Marks & Spencer boss demands business rates cut

Marks & Spencer chief executive Steve Rowe has echoed the demands of his retail colleague Lord Simon Wolfson, the Next chief executive, in calling for business rate cuts to save the High Street and jobs.

Rowe said the “seismic upheaval” caused by the pandemic will lead to lost retail jobs and shop closures generally unless the government “fundamentally reviews” the business rates regime.

Ahead of the March Budget, Rowe called for chancellor Rishi Sunak to increase corporation tax to help finance a cut in business rates. The government has previously ruled out basic rises in corporation tax, against demands for rises among the opposition.

As well as being forced to close and/or going out of business, High Street retailers have seen even more sales moving to online rivals during lockdown.

His views are part of a coordinated strategy by the UK's retail leaders to make sure the government takes account of the dangers to retail as furlough schemes, tax breaks and rescue lending become less prevalent.

The call for business rate changes has already been made by the likes of Lord Wolfson and the British Retail Consortium.

The retail, hospitality and leisure sectors are currently benefiting from a business rates holiday for the current financial year, but this will end on 31 March. Retailers want it extended.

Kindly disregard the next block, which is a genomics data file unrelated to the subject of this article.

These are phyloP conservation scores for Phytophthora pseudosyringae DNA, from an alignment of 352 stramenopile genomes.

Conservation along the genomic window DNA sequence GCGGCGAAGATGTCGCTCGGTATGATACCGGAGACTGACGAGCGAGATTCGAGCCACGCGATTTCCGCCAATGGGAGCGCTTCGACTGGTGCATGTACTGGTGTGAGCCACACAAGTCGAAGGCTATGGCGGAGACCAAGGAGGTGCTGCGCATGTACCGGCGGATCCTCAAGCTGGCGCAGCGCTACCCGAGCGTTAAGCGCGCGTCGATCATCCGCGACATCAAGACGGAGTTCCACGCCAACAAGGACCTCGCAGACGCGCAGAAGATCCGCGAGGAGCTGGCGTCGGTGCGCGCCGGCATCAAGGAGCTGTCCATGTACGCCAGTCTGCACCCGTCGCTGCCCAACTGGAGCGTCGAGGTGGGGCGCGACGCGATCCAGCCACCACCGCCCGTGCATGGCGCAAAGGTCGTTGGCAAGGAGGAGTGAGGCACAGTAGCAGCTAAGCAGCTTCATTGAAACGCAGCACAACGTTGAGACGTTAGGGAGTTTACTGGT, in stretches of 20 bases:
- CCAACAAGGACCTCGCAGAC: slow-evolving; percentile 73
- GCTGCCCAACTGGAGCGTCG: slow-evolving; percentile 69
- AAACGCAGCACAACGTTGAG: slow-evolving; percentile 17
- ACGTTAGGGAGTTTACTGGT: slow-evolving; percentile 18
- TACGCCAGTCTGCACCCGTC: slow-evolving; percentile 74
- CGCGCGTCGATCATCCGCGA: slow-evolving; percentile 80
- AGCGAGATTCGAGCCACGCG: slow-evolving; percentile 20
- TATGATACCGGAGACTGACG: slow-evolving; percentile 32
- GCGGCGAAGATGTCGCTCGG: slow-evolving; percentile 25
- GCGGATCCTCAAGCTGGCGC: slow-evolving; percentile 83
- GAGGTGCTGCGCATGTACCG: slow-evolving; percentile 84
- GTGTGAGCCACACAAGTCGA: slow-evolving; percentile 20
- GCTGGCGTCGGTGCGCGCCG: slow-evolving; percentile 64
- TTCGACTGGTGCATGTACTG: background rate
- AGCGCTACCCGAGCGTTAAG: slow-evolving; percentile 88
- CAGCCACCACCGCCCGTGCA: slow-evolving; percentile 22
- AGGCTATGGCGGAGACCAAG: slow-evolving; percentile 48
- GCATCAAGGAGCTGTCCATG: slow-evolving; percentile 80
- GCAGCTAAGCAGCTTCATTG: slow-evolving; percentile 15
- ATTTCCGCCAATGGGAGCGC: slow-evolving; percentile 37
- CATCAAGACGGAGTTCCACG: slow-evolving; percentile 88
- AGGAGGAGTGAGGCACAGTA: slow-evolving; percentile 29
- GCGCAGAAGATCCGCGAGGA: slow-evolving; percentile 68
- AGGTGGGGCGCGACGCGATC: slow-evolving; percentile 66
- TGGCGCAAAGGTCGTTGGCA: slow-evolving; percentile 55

The Treasury had previously delayed a review report into business rates until this autumn, to allow more time for the UK and its shops to come out of lockdown, but some findings are expected to be released next month.

Rowe said: “The ever-increasing burden of rates has become an unbearable yoke around the neck of thousands of shopkeepers.

“Our sector faces the fight of its life and the government needs to act on its forthcoming review on rates.”

Rowe said the “fairest” way to tax was based on profit (many retailers - including M&S - are struggling to make them).

He said a “minimal” increase in corporation tax on profits would fund a reduction for business rates across the retail sector.

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